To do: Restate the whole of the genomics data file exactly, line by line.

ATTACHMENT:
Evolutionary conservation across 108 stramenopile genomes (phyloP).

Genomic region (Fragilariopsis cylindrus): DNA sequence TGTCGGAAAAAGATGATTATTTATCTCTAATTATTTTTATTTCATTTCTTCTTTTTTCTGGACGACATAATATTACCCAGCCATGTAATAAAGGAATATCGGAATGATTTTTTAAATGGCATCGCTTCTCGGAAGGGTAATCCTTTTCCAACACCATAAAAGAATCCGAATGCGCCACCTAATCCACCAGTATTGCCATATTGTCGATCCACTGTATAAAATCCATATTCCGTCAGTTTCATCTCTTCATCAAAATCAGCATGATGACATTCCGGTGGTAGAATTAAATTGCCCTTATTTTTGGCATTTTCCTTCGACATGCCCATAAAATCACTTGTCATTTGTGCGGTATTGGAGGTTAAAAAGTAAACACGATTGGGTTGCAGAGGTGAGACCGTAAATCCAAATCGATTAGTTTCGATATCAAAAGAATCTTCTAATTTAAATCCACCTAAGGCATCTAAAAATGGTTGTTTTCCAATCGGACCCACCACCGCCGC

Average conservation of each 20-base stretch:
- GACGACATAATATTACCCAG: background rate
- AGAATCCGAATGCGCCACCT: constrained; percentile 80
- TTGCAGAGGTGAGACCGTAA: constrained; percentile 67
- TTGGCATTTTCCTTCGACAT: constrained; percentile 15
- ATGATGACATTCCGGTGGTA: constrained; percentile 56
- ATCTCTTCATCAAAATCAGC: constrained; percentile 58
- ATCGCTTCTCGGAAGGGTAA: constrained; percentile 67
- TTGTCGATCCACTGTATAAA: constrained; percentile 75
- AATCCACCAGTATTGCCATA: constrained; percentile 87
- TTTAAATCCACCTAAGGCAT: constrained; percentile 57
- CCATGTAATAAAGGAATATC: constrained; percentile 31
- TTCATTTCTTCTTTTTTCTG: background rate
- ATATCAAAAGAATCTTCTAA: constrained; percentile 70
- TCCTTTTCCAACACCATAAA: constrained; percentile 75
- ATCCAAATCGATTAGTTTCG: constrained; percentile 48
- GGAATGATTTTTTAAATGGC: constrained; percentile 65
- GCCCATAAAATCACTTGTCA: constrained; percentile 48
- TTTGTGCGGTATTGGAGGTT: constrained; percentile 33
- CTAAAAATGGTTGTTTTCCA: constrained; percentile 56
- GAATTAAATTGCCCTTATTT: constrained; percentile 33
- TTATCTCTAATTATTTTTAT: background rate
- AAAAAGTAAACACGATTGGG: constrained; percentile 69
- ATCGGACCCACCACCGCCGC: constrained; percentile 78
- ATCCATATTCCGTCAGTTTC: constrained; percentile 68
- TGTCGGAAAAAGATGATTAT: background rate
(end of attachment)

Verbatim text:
Evolutionary conservation across 108 stramenopile genomes (phyloP).

Genomic region (Fragilariopsis cylindrus): DNA sequence TGTCGGAAAAAGATGATTATTTATCTCTAATTATTTTTATTTCATTTCTTCTTTTTTCTGGACGACATAATATTACCCAGCCATGTAATAAAGGAATATCGGAATGATTTTTTAAATGGCATCGCTTCTCGGAAGGGTAATCCTTTTCCAACACCATAAAAGAATCCGAATGCGCCACCTAATCCACCAGTATTGCCATATTGTCGATCCACTGTATAAAATCCATATTCCGTCAGTTTCATCTCTTCATCAAAATCAGCATGATGACATTCCGGTGGTAGAATTAAATTGCCCTTATTTTTGGCATTTTCCTTCGACATGCCCATAAAATCACTTGTCATTTGTGCGGTATTGGAGGTTAAAAAGTAAACACGATTGGGTTGCAGAGGTGAGACCGTAAATCCAAATCGATTAGTTTCGATATCAAAAGAATCTTCTAATTTAAATCCACCTAAGGCATCTAAAAATGGTTGTTTTCCAATCGGACCCACCACCGCCGC

Average conservation of each 20-base stretch:
- GACGACATAATATTACCCAG: background rate
- AGAATCCGAATGCGCCACCT: constrained; percentile 80
- TTGCAGAGGTGAGACCGTAA: constrained; percentile 67
- TTGGCATTTTCCTTCGACAT: constrained; percentile 15
- ATGATGACATTCCGGTGGTA: constrained; percentile 56
- ATCTCTTCATCAAAATCAGC: constrained; percentile 58
- ATCGCTTCTCGGAAGGGTAA: constrained; percentile 67
- TTGTCGATCCACTGTATAAA: constrained; percentile 75
- AATCCACCAGTATTGCCATA: constrained; percentile 87
- TTTAAATCCACCTAAGGCAT: constrained; percentile 57
- CCATGTAATAAAGGAATATC: constrained; percentile 31
- TTCATTTCTTCTTTTTTCTG: background rate
- ATATCAAAAGAATCTTCTAA: constrained; percentile 70
- TCCTTTTCCAACACCATAAA: constrained; percentile 75
- ATCCAAATCGATTAGTTTCG: constrained; percentile 48
- GGAATGATTTTTTAAATGGC: constrained; percentile 65
- GCCCATAAAATCACTTGTCA: constrained; percentile 48
- TTTGTGCGGTATTGGAGGTT: constrained; percentile 33
- CTAAAAATGGTTGTTTTCCA: constrained; percentile 56
- GAATTAAATTGCCCTTATTT: constrained; percentile 33
- TTATCTCTAATTATTTTTAT: background rate
- AAAAAGTAAACACGATTGGG: constrained; percentile 69
- ATCGGACCCACCACCGCCGC: constrained; percentile 78
- ATCCATATTCCGTCAGTTTC: constrained; percentile 68
- TGTCGGAAAAAGATGATTAT: background rate